You’re probably scratching your head. Who?
Well, chalk this selection up to our combined fascination of Forties stars who often played better in the pages of Photoplay and other period fanzines than on the big screen.
Our woman of the week, who really was a star in the mid-1940’s — determined by over-the-title billing if not by actual acting ability — was perhaps better known for her marriage to a famous actor. At least that is how we first got to know her.
Fact is that for three decades, Brenda Marshall and William Holden formed one of Hollywood’s best looking married couples. But, despite its apparent durability their union (1941 to 1971) was far from happy, marred by multiple separations and infidelities on both sides. No question, though. They were a handsome sight to behold.
Marshall, born Ardis Ankerson in 1915, held up her end of the equation. Blessed with a lean angular figure and dimpled aristocratic facial features, Marshall performed with utilitarian style in several movies including 1940’s The Sea Hawk opposite Errol Flynn, 1948’s Whispering Smith with Alan Ladd and opposite George Raft in 1943’s Backround To Danger.
Because she eventually retired to take on the role of Mrs. Holden, Marshall’s 11-year movie career ending in 1950 covered just some 20 pictures, mostly at Warner Brothers. Not many are memorable but one that supposedly is has become a “cult classic,” 1946’s Strange Impersonation directed by that accomplished helmer of several durable noir titles, Anthony Mann, for Republic Pictures.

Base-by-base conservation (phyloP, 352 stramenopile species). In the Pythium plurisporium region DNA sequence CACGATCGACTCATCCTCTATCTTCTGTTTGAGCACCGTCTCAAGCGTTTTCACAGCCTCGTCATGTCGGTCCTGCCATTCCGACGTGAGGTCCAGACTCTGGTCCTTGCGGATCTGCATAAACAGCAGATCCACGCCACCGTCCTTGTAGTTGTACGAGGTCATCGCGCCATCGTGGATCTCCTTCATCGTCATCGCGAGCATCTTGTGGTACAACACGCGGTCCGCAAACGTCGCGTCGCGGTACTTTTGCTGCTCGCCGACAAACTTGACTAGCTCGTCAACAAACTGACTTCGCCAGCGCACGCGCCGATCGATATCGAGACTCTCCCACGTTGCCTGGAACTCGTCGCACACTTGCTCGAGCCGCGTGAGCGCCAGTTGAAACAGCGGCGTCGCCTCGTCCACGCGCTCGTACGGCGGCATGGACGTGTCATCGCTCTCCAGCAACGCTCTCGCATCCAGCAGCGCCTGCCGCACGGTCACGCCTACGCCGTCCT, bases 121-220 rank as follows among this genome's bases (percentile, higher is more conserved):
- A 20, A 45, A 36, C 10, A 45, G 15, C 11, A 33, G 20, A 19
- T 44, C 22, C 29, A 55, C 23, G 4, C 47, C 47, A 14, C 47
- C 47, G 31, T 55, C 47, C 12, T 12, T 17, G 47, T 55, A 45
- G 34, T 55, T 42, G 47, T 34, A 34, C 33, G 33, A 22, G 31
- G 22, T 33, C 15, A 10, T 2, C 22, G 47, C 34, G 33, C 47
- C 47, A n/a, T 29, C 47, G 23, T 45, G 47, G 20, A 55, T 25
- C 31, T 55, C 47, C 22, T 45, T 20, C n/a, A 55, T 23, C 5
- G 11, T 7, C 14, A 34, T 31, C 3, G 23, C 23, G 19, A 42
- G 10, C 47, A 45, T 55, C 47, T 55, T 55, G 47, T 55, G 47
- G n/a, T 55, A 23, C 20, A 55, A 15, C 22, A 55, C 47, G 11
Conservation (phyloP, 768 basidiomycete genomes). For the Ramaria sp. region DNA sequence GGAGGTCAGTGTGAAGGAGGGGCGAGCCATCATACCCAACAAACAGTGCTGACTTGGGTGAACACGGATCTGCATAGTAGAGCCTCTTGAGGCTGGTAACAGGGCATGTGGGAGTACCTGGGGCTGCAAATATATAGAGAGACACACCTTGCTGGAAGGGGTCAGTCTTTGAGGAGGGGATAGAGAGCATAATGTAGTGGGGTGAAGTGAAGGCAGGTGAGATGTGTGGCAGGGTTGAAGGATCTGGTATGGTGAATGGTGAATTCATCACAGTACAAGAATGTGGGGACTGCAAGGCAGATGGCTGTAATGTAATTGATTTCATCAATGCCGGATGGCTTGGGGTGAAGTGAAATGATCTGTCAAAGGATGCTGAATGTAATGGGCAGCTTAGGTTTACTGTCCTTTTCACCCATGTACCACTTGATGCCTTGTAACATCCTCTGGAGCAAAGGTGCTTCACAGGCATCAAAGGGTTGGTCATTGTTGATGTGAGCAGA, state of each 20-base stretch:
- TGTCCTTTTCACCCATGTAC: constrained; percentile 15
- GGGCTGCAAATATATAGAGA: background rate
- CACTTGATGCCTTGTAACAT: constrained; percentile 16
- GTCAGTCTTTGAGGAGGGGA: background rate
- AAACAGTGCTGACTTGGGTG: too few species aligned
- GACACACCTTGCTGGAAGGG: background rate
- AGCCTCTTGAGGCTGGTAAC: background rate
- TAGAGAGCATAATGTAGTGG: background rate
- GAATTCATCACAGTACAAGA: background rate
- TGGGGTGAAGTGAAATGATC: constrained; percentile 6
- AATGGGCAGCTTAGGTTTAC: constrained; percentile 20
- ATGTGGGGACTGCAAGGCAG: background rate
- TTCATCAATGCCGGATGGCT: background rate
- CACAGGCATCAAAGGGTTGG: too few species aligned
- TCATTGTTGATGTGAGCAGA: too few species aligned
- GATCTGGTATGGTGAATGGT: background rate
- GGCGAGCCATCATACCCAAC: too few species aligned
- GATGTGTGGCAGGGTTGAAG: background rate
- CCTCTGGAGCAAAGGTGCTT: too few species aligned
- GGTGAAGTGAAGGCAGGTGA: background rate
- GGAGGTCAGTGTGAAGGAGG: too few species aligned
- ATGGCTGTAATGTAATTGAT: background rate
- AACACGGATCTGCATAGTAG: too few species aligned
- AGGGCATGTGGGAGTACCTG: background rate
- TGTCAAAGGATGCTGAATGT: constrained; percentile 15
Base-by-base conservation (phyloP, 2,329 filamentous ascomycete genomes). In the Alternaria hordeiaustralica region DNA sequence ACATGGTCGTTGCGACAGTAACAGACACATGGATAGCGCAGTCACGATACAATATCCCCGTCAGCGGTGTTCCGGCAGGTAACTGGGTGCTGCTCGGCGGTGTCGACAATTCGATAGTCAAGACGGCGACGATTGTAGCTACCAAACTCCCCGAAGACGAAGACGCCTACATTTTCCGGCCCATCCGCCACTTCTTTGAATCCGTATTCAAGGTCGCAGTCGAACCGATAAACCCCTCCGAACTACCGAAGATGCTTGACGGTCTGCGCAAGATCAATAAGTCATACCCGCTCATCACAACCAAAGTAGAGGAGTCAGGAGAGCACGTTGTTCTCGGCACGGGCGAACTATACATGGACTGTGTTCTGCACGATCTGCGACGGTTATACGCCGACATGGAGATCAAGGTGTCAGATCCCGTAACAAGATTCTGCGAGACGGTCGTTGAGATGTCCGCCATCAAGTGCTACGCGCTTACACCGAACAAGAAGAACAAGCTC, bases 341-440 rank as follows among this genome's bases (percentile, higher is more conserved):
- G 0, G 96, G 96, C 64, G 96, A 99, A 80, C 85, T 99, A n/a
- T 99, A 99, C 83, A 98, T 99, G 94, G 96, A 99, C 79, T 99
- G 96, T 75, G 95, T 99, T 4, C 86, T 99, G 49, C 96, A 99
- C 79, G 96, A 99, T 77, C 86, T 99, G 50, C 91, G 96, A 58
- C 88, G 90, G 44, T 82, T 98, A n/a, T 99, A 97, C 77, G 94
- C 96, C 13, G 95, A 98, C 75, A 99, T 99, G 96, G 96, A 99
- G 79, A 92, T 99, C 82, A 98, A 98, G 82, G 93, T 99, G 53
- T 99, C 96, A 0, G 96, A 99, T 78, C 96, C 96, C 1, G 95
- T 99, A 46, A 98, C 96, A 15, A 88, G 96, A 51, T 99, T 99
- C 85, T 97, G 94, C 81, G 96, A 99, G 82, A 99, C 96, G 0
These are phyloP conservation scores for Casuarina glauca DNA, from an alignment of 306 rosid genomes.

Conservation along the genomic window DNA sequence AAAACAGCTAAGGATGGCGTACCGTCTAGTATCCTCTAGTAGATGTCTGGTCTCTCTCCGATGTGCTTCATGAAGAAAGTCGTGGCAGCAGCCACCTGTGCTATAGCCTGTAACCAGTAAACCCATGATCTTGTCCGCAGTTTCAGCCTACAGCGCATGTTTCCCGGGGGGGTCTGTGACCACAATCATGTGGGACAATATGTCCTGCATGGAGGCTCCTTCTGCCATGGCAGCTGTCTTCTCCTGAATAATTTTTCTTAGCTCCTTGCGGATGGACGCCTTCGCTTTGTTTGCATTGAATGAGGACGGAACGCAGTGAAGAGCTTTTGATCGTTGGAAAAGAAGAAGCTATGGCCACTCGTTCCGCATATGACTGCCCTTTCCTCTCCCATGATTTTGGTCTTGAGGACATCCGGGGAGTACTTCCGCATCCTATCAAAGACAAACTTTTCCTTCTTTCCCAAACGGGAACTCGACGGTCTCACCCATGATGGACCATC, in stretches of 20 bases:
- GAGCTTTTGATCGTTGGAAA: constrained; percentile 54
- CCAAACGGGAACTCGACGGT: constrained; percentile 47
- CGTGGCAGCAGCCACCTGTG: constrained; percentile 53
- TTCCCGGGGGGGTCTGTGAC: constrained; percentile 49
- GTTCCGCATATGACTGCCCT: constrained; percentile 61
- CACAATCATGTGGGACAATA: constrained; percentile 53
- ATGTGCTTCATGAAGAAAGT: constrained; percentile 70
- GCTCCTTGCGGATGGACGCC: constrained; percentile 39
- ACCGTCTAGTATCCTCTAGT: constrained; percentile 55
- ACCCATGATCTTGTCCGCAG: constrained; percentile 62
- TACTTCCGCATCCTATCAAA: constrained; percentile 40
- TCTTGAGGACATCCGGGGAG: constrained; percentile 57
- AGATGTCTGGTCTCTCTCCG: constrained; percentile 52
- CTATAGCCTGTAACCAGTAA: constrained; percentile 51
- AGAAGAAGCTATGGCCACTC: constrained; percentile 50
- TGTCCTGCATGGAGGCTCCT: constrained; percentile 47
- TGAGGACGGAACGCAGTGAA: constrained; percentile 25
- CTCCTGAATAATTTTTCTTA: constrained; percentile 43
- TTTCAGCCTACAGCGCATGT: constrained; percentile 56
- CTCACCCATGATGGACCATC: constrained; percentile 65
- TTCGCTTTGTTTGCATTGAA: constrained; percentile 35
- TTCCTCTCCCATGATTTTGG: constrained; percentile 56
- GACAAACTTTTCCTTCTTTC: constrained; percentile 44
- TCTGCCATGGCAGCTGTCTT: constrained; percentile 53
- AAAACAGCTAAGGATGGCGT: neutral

The film’s print — recently restored by the UCLA Film & Television Archive but still looking muddy on DVD — shows that Marshall could carry at least a grade B- movie. The plot is a jumbled mess (about a medical researcher’s experiment gone wrong; it blows up in her face) and centers on the quest by two woman for the love of a mild-mannered, doctor blandly played by William Gargan.
Marshall faces off with villainess Hillary Brooke, a mid-Forties beauty (she costarred in 1945’s Sherlock Holmes outing The Woman In Green starring Basil Rathbone) who displays a bracingly cold, mean streak. Although Marshall holds her own, Brooke almost steals the show.
Marshall died of cancer at age 76 in 1992, 11 years after Holden’s death. He left a share of his estate to her and their two actor sons. (After their divorce, he never remarried.) For a while there, Marshall and Holden were Hollywood’s image of an all-American couple.